Is this device more important than the iPhone?
Ma Bell's device chief, Jeff Bradley, recently told CNET that the device's launch would be "a notch above anything we've ever done," iPhone included. Thanks to a recent report from Ad Age, we have an idea on how many marketing dollars qualifies as the biggest launch ever -- $150 million. That amount is more marketing muster than AT&T threw behind the iPhone when it enjoyed nearly four years of exclusivity.
Why does AT&T want to help Microsoft (NAS: MSFT) and Nokia regain mobile relevance so badly? As ironic as it sounds, it's the iPhone's fault. Ever since Verizon (NYS: VZ) got its red hands on the iPhone early last year and Sprint Nextel RSVPed to the iPhone party just a few months ago, AT&T doesn't feel so iSpecial anymore.
Verizon has been adding smartphone subscribers faster than AT&T over the past year. comScore estimates that in January 2011, AT&T had about 24.7 million smartphone users, topping Verizon's 17.8 million, thanks to the iPhone advantage it had.
Fast-forward 13 months to a time when the top three carriers all offer Apple's device and Big Red is quickly closing the gap, with 32.2 million smartphone subscribers compared with Ma Bell's 33.8 million. That means Verizon's smartphone subscriber base jumped 81% while AT&T's grew by just 37% over the same time.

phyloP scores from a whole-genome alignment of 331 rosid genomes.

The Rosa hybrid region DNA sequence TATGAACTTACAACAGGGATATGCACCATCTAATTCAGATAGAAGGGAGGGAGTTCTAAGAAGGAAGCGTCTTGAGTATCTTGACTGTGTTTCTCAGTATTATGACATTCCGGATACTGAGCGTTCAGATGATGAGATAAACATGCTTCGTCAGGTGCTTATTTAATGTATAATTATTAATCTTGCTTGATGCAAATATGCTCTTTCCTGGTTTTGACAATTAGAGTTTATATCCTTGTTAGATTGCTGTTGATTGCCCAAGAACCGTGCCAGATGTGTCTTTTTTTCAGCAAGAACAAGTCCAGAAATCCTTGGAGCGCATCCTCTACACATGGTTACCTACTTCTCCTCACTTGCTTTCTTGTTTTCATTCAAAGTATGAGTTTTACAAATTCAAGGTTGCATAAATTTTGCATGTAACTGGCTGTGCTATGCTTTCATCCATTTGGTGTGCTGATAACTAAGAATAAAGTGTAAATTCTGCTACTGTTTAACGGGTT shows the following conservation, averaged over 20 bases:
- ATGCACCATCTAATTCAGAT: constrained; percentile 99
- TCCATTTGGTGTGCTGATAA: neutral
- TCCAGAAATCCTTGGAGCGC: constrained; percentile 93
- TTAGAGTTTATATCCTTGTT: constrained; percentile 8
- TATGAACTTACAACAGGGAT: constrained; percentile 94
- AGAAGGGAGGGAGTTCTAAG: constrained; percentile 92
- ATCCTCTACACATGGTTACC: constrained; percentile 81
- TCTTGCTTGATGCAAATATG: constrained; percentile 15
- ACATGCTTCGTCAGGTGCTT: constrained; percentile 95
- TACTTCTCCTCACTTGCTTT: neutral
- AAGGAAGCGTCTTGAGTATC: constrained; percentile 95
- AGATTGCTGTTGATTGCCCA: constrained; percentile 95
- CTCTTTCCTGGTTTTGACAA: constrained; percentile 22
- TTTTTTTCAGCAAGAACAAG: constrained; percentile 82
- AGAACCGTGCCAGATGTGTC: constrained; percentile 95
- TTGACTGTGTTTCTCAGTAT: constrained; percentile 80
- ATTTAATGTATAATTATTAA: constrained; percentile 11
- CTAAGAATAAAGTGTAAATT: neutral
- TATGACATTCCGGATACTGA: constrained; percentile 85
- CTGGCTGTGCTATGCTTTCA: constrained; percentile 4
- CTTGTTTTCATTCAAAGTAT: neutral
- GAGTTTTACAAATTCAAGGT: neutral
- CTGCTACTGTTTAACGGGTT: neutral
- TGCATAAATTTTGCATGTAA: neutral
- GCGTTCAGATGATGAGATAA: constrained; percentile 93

AT&T now has another exclusivity card in the Lumia 900, and it wants to play its hand strong. Verizon has already made big bets with Google Android, so AT&T is siding with Windows Phone and the Lumia 900 will be Ma Bell's new flagship phone that it'll be touting front and center.
It'll be an uphill battle, considering Windows Phone's dismal market share, but if this bold marketing move works, it might pay off in spades. Too bad launching a device during the holiday weekend that included Easter Sunday, when many retail locations were closed, was a bit of a misstep.
This article originally appeared on Dailyfinance.com.